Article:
20) What are some entrepreneurship qualities that you have which has helped you come this far? 

I believe a positive, solution mindset, strong self-belief and resilience has helped me. Most importantly my Christian faith:"!can do things through Christ who strengthens me" and "God will work out all things for my good".


21)   Who or what motivates you?

I think I am competitive by nature. Competition motivates me. When I see other spas stronger than us in some ways, it will motivate me to improve our offering. I am also motivated to keep improving. When I hear concepts and teachings about improving, I will get motivated to learn to make it work. I am basically self-motivated and will take action to make things happen when I learn how to do it. Warren Buffet, Bill Gates, Jack Ma, Steve Jobs are some of the entrepreneurs that have inspired me. They inspired me with their passion, business strategies and their philantropy.


22)    What does entrepreneurship means to you?

To me, entrepreneurship is one of the greatest word created in a dictionary. An entreprenuer creates enterprises and jobs according to his beliefs. He dares to pursue his vision and gives whatever he has to realize them. Entrepreneurship offers the opportunity to be who you want to be and the freedom to do anything you want to do (provided it is lawful).

Another entrepreneur who deeply inspired me is our country's founder, Mr Lee Kuan Yew. Most would not consider him an entrepreneur but if we see Singapore not just a country but also a huge economy and an MNC, then Mr Lee is the man who engineered Singapore's rise to be one of the most successful enterprises in the world.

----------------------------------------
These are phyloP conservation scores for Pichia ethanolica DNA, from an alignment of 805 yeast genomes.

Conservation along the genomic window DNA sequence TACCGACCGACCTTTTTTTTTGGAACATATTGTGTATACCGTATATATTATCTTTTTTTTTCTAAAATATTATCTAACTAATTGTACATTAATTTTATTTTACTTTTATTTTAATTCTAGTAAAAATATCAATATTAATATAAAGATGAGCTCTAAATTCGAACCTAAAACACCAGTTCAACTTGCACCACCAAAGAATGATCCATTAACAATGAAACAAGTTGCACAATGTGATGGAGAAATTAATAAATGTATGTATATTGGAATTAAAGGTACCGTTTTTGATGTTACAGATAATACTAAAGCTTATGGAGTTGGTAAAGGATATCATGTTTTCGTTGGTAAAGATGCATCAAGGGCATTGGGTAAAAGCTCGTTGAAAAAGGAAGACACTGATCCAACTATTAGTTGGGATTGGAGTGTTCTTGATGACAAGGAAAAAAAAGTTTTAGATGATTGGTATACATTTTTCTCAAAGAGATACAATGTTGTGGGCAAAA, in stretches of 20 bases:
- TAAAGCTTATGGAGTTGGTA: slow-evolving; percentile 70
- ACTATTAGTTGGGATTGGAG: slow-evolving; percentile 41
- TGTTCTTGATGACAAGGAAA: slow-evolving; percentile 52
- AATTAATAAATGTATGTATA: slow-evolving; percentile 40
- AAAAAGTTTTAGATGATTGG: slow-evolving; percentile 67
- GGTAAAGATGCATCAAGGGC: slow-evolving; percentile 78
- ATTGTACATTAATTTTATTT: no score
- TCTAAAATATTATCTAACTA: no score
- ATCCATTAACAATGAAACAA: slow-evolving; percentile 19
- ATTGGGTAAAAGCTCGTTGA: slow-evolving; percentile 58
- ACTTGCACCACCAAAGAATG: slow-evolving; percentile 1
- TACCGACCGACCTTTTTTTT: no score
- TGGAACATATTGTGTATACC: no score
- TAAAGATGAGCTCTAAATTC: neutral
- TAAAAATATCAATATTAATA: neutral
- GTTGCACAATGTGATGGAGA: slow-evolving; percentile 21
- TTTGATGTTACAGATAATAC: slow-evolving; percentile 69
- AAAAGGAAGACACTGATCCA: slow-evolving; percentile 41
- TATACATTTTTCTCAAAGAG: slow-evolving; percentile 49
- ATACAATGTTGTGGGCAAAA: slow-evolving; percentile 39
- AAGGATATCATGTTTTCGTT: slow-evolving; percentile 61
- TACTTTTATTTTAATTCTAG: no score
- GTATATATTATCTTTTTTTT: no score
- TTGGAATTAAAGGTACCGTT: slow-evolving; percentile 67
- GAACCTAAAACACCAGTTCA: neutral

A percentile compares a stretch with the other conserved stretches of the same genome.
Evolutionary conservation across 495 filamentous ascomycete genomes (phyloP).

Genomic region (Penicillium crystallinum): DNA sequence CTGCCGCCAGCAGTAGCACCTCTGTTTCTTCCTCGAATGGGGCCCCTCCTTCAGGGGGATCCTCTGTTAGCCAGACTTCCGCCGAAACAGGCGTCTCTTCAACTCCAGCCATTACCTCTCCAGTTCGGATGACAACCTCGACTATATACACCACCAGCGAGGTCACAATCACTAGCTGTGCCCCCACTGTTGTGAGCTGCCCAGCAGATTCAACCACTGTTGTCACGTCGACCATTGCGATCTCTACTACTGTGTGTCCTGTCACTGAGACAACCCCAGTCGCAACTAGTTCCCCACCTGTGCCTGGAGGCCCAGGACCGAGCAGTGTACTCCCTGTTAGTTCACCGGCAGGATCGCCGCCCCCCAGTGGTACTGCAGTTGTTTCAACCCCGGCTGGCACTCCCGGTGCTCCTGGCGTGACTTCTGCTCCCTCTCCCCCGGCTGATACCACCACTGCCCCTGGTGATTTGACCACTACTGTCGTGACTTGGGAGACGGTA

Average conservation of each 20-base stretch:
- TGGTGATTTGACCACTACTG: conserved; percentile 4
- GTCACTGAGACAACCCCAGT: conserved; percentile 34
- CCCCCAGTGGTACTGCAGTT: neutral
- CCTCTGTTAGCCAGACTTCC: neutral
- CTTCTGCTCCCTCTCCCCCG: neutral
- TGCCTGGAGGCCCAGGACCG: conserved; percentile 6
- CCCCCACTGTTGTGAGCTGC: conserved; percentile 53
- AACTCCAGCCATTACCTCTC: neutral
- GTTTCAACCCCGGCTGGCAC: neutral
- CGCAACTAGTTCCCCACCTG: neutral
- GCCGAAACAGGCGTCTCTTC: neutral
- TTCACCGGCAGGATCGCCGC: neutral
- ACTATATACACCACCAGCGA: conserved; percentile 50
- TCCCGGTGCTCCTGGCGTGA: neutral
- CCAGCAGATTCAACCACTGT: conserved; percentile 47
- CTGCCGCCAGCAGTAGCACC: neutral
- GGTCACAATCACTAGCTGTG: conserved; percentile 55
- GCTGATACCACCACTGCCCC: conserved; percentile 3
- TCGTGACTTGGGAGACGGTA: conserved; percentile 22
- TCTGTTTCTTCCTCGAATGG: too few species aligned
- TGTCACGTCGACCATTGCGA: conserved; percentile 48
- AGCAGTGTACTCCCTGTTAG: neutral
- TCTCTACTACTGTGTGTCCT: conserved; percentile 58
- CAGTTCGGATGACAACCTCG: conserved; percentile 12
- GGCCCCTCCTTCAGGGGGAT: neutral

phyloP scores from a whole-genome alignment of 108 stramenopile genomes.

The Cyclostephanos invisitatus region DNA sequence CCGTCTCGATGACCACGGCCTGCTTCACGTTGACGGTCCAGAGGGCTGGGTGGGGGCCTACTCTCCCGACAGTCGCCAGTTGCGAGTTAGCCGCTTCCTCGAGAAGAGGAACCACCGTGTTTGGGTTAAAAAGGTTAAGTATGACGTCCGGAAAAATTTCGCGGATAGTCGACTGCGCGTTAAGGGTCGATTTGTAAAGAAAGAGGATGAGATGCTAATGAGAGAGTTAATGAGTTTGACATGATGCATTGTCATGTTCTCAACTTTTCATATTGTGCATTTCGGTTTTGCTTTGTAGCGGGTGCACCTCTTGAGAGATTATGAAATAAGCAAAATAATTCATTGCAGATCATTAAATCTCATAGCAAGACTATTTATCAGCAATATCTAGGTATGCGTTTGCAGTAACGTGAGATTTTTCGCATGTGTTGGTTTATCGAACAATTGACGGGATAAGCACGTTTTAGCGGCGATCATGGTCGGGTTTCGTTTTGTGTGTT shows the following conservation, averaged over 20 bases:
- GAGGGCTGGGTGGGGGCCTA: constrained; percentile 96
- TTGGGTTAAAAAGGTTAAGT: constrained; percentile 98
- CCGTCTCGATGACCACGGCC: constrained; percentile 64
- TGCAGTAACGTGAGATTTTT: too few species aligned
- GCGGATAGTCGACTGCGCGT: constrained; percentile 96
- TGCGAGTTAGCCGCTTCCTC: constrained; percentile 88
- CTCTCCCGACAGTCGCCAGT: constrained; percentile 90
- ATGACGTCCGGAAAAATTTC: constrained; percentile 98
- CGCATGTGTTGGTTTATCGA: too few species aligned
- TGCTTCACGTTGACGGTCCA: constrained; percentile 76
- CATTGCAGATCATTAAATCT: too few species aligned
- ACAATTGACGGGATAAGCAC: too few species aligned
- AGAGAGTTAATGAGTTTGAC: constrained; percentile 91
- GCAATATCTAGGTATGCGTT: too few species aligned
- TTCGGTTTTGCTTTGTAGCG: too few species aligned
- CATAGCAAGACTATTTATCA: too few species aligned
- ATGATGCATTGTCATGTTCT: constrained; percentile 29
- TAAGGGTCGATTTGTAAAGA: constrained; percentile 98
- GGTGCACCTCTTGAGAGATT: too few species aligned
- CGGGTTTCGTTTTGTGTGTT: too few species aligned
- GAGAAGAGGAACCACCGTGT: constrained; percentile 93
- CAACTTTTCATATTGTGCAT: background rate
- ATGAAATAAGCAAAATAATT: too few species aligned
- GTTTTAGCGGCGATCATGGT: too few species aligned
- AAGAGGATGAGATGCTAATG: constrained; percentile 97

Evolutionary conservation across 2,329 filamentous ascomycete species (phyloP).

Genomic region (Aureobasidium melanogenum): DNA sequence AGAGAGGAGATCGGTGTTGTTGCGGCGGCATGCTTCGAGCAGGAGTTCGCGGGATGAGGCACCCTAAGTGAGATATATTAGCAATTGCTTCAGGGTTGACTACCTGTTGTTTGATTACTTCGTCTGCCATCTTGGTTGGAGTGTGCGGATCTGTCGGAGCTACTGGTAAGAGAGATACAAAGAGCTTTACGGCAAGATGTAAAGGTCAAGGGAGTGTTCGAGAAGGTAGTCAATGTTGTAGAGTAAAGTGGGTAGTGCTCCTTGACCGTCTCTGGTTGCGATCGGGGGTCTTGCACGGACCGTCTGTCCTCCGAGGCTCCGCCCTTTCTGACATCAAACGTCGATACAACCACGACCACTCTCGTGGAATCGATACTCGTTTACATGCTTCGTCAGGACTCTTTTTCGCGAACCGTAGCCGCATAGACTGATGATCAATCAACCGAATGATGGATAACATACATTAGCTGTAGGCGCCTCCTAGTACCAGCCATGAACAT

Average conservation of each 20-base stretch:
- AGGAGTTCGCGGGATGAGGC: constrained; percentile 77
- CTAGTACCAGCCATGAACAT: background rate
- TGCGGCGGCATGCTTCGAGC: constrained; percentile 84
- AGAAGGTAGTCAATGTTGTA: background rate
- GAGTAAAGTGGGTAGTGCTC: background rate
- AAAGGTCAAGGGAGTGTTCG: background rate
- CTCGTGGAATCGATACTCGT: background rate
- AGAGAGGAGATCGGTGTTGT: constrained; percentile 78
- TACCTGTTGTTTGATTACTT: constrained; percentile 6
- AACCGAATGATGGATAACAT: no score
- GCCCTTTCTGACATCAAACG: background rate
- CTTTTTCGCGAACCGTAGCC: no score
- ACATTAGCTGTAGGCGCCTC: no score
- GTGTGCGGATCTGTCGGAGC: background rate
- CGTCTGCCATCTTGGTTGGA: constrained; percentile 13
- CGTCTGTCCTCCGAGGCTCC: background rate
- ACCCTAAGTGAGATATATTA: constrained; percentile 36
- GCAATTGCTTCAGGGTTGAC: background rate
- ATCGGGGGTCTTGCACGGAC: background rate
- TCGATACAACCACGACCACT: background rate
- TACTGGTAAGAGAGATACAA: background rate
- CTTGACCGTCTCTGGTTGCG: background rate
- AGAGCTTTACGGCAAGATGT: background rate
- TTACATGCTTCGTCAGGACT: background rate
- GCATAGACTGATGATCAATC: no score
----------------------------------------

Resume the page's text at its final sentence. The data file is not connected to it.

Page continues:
23)    What advice would you give young people who want to start their own business?

I think a simple business plan helps a lot for any start-up entrepreneur. But do not plan too much into the details because things almost never work out according to plan. You need to trust that you know what to do or who to tum to when things go wrong. What's more important is to have a general sense of direction, be clear about the problems your industry is facing, what your industry needs and the competitive forces at work.

Beyond that, I would advise that you do not calculate your risks too much. The more you calculate what you stand to lose if you fail, the less likely you will get started. Follow your heart. Be a little naive, trust your intuition and take action.


24)     What are some of your business values and what would you like to pass down to others, particularly the young generation?

I would like to change the wrong perception that many people have about business. A lot of people associate business with evil and greedy people who are unscrupulous about adding more zeros to their bank account. And you have to sacrifice your life to run a successful business. It does not have to be that way. Business is about adding value. Businesses add value to customers, partners, vendors, the community at large and the environment. Business is not sustainable when you rise up by exploiting and deceiving others. When we see businesses last for decades and are still growing strong, we can be sure they must be doing something right. So to succeed in business, our focus should be on how we add value to others and grow profitably in a sustainable manner. When you approach business this way, you will not end up all stressed up, worried and have sleepless nights but have peace and live a good life.